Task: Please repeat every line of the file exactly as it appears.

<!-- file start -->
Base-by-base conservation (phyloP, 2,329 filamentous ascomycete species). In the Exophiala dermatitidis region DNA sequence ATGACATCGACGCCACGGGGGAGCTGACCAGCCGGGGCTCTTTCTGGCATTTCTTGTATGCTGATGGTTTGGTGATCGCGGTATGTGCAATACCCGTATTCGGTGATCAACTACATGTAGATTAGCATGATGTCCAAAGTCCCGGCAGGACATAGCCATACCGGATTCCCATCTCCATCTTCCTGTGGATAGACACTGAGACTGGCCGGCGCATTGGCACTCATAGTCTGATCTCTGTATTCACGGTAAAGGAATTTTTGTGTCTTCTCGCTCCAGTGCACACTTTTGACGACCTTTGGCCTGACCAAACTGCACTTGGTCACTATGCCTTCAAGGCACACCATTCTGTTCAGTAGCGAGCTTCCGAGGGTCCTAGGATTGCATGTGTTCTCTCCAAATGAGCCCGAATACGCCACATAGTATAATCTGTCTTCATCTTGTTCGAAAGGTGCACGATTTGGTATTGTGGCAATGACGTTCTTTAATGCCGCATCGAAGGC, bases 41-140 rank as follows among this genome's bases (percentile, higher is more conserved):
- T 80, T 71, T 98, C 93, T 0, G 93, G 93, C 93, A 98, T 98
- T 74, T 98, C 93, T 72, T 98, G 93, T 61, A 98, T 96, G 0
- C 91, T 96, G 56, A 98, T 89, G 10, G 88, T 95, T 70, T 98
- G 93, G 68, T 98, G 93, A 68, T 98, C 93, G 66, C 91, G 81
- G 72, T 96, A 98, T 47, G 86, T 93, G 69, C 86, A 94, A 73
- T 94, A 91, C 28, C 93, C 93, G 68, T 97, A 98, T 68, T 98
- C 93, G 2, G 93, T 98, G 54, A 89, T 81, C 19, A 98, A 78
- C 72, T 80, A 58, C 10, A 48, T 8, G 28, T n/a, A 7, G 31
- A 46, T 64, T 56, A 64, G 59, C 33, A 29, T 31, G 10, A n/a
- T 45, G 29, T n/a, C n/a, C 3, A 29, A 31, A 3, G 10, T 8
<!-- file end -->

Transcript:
Base-by-base conservation (phyloP, 2,329 filamentous ascomycete species). In the Exophiala dermatitidis region DNA sequence ATGACATCGACGCCACGGGGGAGCTGACCAGCCGGGGCTCTTTCTGGCATTTCTTGTATGCTGATGGTTTGGTGATCGCGGTATGTGCAATACCCGTATTCGGTGATCAACTACATGTAGATTAGCATGATGTCCAAAGTCCCGGCAGGACATAGCCATACCGGATTCCCATCTCCATCTTCCTGTGGATAGACACTGAGACTGGCCGGCGCATTGGCACTCATAGTCTGATCTCTGTATTCACGGTAAAGGAATTTTTGTGTCTTCTCGCTCCAGTGCACACTTTTGACGACCTTTGGCCTGACCAAACTGCACTTGGTCACTATGCCTTCAAGGCACACCATTCTGTTCAGTAGCGAGCTTCCGAGGGTCCTAGGATTGCATGTGTTCTCTCCAAATGAGCCCGAATACGCCACATAGTATAATCTGTCTTCATCTTGTTCGAAAGGTGCACGATTTGGTATTGTGGCAATGACGTTCTTTAATGCCGCATCGAAGGC, bases 41-140 rank as follows among this genome's bases (percentile, higher is more conserved):
- T 80, T 71, T 98, C 93, T 0, G 93, G 93, C 93, A 98, T 98
- T 74, T 98, C 93, T 72, T 98, G 93, T 61, A 98, T 96, G 0
- C 91, T 96, G 56, A 98, T 89, G 10, G 88, T 95, T 70, T 98
- G 93, G 68, T 98, G 93, A 68, T 98, C 93, G 66, C 91, G 81
- G 72, T 96, A 98, T 47, G 86, T 93, G 69, C 86, A 94, A 73
- T 94, A 91, C 28, C 93, C 93, G 68, T 97, A 98, T 68, T 98
- C 93, G 2, G 93, T 98, G 54, A 89, T 81, C 19, A 98, A 78
- C 72, T 80, A 58, C 10, A 48, T 8, G 28, T n/a, A 7, G 31
- A 46, T 64, T 56, A 64, G 59, C 33, A 29, T 31, G 10, A n/a
- T 45, G 29, T n/a, C n/a, C 3, A 29, A 31, A 3, G 10, T 8